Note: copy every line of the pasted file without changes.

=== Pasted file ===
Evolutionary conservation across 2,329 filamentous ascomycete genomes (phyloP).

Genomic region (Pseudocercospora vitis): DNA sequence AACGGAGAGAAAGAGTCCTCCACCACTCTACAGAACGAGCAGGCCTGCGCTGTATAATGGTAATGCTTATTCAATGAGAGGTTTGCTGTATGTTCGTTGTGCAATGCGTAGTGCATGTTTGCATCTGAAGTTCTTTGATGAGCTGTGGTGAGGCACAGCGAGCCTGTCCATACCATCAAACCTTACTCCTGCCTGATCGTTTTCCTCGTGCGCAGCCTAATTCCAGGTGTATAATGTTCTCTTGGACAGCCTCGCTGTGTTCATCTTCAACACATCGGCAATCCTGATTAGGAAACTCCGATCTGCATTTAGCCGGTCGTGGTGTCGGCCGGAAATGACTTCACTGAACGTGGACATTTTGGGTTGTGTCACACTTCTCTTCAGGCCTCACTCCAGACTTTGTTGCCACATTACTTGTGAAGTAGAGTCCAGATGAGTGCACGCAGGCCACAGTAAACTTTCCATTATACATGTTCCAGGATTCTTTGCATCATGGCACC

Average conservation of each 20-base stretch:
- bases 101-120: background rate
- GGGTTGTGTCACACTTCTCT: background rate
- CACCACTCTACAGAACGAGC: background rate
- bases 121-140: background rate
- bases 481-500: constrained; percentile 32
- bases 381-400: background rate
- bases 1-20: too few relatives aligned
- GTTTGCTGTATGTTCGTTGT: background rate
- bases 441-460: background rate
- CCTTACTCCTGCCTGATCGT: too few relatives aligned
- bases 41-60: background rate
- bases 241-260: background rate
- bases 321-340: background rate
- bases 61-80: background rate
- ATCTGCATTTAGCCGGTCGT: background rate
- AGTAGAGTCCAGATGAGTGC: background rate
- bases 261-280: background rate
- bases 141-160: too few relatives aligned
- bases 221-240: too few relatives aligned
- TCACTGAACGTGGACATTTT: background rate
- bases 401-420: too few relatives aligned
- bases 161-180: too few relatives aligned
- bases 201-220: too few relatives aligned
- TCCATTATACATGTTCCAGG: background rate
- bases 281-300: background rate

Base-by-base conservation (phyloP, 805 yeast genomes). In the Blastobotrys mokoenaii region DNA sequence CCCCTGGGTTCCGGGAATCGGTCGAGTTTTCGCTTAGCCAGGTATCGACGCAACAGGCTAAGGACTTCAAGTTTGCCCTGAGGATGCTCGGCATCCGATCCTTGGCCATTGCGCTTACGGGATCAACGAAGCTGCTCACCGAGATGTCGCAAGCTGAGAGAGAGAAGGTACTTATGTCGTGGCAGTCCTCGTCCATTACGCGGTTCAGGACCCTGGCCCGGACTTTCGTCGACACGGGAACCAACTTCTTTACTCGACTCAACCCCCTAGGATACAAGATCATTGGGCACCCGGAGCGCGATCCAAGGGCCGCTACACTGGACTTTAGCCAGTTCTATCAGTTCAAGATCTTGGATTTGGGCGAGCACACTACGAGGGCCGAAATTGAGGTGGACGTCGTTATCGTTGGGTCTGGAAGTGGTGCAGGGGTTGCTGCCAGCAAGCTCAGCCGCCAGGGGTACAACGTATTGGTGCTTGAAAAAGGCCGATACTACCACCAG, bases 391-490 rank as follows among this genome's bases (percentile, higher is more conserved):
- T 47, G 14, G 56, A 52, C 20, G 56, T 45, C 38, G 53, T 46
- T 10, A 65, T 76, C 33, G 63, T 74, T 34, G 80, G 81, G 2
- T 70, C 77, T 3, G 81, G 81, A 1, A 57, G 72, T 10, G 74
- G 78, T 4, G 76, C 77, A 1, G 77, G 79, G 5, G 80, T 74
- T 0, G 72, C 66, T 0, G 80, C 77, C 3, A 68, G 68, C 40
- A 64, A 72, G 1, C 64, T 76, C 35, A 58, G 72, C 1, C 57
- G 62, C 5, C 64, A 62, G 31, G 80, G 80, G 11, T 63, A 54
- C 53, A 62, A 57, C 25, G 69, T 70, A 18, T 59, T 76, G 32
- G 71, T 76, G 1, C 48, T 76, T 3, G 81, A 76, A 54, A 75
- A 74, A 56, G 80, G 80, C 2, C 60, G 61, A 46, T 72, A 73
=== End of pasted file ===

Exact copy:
Evolutionary conservation across 2,329 filamentous ascomycete genomes (phyloP).

Genomic region (Pseudocercospora vitis): DNA sequence AACGGAGAGAAAGAGTCCTCCACCACTCTACAGAACGAGCAGGCCTGCGCTGTATAATGGTAATGCTTATTCAATGAGAGGTTTGCTGTATGTTCGTTGTGCAATGCGTAGTGCATGTTTGCATCTGAAGTTCTTTGATGAGCTGTGGTGAGGCACAGCGAGCCTGTCCATACCATCAAACCTTACTCCTGCCTGATCGTTTTCCTCGTGCGCAGCCTAATTCCAGGTGTATAATGTTCTCTTGGACAGCCTCGCTGTGTTCATCTTCAACACATCGGCAATCCTGATTAGGAAACTCCGATCTGCATTTAGCCGGTCGTGGTGTCGGCCGGAAATGACTTCACTGAACGTGGACATTTTGGGTTGTGTCACACTTCTCTTCAGGCCTCACTCCAGACTTTGTTGCCACATTACTTGTGAAGTAGAGTCCAGATGAGTGCACGCAGGCCACAGTAAACTTTCCATTATACATGTTCCAGGATTCTTTGCATCATGGCACC

Average conservation of each 20-base stretch:
- bases 101-120: background rate
- GGGTTGTGTCACACTTCTCT: background rate
- CACCACTCTACAGAACGAGC: background rate
- bases 121-140: background rate
- bases 481-500: constrained; percentile 32
- bases 381-400: background rate
- bases 1-20: too few relatives aligned
- GTTTGCTGTATGTTCGTTGT: background rate
- bases 441-460: background rate
- CCTTACTCCTGCCTGATCGT: too few relatives aligned
- bases 41-60: background rate
- bases 241-260: background rate
- bases 321-340: background rate
- bases 61-80: background rate
- ATCTGCATTTAGCCGGTCGT: background rate
- AGTAGAGTCCAGATGAGTGC: background rate
- bases 261-280: background rate
- bases 141-160: too few relatives aligned
- bases 221-240: too few relatives aligned
- TCACTGAACGTGGACATTTT: background rate
- bases 401-420: too few relatives aligned
- bases 161-180: too few relatives aligned
- bases 201-220: too few relatives aligned
- TCCATTATACATGTTCCAGG: background rate
- bases 281-300: background rate

Base-by-base conservation (phyloP, 805 yeast genomes). In the Blastobotrys mokoenaii region DNA sequence CCCCTGGGTTCCGGGAATCGGTCGAGTTTTCGCTTAGCCAGGTATCGACGCAACAGGCTAAGGACTTCAAGTTTGCCCTGAGGATGCTCGGCATCCGATCCTTGGCCATTGCGCTTACGGGATCAACGAAGCTGCTCACCGAGATGTCGCAAGCTGAGAGAGAGAAGGTACTTATGTCGTGGCAGTCCTCGTCCATTACGCGGTTCAGGACCCTGGCCCGGACTTTCGTCGACACGGGAACCAACTTCTTTACTCGACTCAACCCCCTAGGATACAAGATCATTGGGCACCCGGAGCGCGATCCAAGGGCCGCTACACTGGACTTTAGCCAGTTCTATCAGTTCAAGATCTTGGATTTGGGCGAGCACACTACGAGGGCCGAAATTGAGGTGGACGTCGTTATCGTTGGGTCTGGAAGTGGTGCAGGGGTTGCTGCCAGCAAGCTCAGCCGCCAGGGGTACAACGTATTGGTGCTTGAAAAAGGCCGATACTACCACCAG, bases 391-490 rank as follows among this genome's bases (percentile, higher is more conserved):
- T 47, G 14, G 56, A 52, C 20, G 56, T 45, C 38, G 53, T 46
- T 10, A 65, T 76, C 33, G 63, T 74, T 34, G 80, G 81, G 2
- T 70, C 77, T 3, G 81, G 81, A 1, A 57, G 72, T 10, G 74
- G 78, T 4, G 76, C 77, A 1, G 77, G 79, G 5, G 80, T 74
- T 0, G 72, C 66, T 0, G 80, C 77, C 3, A 68, G 68, C 40
- A 64, A 72, G 1, C 64, T 76, C 35, A 58, G 72, C 1, C 57
- G 62, C 5, C 64, A 62, G 31, G 80, G 80, G 11, T 63, A 54
- C 53, A 62, A 57, C 25, G 69, T 70, A 18, T 59, T 76, G 32
- G 71, T 76, G 1, C 48, T 76, T 3, G 81, A 76, A 54, A 75
- A 74, A 56, G 80, G 80, C 2, C 60, G 61, A 46, T 72, A 73